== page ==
Friday, March 13, 2009

Kumbaya, Turkish Style

I don't know what other people do on youtube, but as for myself, I listen to Turkish music. I agree with my nephew who claims this makes me either incredibly well-rounded or very weird. The travel bank is busted right now, so listening to Turkish music is as close as I will get to the Bosphorus this year.

In so doing, I stumbled across this by Turkish recording artist and heartthrob Mahsun Kirmizigul. I am not exactly sure what to make of it. The concert appears to be some sort of Can't-We-All-Just-Get-Along affair, with a large crescent, cross and star of David dangling over the stage. But what really got my attention were the dignitaries in attendance. Prime Minister Gul and wife sat with a gaggle of Turkish officials. But right next to them was Ecumenical Patriarch Bartholomew himself. And next to him was a clutch of Syriac and/or Armenian clergy. A Sufi religious leader was thrown in for good measure. If Jewish leaders were in attendance, they were not front and center. None of them looked particularly comfortable to be thrown together in this manner. The first stanza goes as follows:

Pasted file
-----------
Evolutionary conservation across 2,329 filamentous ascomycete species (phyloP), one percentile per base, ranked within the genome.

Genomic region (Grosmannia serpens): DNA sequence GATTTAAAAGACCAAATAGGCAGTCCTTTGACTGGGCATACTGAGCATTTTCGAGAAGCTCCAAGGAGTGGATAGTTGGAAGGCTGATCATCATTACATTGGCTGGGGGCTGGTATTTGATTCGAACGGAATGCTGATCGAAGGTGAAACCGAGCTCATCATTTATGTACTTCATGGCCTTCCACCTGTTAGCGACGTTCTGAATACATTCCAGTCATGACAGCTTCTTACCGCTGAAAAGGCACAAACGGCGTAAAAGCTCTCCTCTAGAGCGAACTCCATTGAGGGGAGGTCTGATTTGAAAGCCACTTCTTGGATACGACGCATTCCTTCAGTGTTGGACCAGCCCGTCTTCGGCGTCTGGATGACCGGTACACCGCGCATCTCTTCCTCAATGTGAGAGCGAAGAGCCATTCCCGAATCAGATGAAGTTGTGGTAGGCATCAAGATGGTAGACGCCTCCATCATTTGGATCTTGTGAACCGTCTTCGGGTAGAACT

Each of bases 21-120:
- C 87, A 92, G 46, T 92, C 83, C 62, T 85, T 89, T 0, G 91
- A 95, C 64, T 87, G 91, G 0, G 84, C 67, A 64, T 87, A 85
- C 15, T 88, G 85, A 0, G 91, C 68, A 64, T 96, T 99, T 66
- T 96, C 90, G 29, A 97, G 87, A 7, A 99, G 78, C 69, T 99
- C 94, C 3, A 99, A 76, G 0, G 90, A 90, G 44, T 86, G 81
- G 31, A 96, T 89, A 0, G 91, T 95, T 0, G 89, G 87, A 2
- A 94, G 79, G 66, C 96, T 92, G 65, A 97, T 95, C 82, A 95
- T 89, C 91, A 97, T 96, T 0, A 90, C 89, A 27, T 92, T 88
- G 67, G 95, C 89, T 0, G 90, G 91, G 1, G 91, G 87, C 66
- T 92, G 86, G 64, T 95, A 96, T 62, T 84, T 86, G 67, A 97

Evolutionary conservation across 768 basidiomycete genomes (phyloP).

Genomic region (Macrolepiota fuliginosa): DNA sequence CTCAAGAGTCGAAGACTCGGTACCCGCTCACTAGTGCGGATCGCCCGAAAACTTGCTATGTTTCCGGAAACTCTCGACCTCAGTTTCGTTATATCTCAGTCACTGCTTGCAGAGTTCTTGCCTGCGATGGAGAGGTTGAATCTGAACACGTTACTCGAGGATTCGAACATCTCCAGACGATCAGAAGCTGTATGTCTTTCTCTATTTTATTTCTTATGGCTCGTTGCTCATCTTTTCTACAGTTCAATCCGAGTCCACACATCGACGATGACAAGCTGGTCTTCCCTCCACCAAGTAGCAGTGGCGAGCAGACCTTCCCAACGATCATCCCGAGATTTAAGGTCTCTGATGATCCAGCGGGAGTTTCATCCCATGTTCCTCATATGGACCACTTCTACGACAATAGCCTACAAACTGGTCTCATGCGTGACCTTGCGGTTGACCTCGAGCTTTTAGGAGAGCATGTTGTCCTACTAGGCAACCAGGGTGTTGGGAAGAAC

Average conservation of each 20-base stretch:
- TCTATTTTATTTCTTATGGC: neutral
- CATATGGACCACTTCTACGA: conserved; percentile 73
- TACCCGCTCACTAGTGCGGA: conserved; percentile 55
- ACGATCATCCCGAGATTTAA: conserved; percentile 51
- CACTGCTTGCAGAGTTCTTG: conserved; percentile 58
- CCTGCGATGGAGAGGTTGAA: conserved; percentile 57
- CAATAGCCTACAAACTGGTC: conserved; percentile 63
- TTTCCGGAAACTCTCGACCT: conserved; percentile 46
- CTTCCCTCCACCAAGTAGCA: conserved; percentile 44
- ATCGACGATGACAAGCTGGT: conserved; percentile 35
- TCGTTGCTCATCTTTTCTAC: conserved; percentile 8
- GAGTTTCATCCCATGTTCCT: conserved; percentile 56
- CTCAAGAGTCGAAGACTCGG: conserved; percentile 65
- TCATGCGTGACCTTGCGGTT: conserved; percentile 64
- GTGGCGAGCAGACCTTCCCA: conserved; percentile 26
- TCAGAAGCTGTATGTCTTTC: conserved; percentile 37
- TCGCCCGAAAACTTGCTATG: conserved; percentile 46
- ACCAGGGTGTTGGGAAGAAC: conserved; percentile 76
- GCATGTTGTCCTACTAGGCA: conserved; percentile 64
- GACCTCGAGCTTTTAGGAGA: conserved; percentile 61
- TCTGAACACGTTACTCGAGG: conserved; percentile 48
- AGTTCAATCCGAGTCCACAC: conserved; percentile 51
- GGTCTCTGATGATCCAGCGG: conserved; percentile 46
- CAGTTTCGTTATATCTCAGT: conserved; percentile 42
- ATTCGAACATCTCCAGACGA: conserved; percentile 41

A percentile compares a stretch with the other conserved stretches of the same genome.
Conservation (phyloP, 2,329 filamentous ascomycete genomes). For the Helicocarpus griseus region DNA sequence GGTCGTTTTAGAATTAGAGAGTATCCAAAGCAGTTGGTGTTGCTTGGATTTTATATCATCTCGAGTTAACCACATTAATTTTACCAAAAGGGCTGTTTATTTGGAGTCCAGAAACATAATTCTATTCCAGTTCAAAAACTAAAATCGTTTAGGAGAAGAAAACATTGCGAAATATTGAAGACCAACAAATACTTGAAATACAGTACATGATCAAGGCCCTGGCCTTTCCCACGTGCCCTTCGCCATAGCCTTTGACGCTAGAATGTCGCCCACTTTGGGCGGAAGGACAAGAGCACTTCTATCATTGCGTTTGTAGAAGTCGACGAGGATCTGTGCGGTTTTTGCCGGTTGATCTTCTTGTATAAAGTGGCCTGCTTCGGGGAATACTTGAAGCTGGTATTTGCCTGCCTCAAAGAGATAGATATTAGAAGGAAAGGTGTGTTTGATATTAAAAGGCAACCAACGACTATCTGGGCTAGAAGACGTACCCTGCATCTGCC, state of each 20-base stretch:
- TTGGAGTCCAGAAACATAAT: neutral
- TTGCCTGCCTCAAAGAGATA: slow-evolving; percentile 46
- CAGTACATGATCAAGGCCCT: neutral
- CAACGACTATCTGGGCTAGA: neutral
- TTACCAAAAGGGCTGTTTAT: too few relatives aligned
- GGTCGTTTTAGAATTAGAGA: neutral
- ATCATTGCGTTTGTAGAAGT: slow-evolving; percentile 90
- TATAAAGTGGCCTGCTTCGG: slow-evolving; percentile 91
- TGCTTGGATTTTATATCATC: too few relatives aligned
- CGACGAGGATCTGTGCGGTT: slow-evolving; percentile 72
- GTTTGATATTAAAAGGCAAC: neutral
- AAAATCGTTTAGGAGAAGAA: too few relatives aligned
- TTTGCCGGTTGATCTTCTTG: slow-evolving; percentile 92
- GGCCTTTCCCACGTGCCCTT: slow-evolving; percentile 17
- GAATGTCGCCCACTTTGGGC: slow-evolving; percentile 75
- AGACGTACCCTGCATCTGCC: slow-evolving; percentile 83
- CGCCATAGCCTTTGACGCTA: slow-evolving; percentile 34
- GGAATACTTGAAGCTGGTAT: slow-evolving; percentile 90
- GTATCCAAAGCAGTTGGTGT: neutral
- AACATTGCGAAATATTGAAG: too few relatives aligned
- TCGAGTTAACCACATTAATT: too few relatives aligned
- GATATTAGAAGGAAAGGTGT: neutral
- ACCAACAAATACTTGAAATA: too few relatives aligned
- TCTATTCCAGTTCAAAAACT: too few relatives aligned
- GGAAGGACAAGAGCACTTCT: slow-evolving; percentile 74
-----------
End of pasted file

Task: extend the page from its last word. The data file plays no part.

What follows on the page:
God is everywhere that solidarity and love exist
The number of ruthless people increase every day
World is surrounded by poverty and war
What do the Scriptures say about Evil?
Those who kill, discriminate, and torture people

And then everybody sings:

Are not one of us

You get the drift. I am not making light of this, for it is a good thing. These are noble sentiments, and another example of Turkey's maturation. But I guess my point is this: the EP and other clergy (and even the Sufi) can go home after the concert. The Turkish government officials need to stick around, however, and listen to the song a few more times. Maybe the message will sink in.

So, check it out. There are English subtitles for those whose Turkish is a bit rusty.

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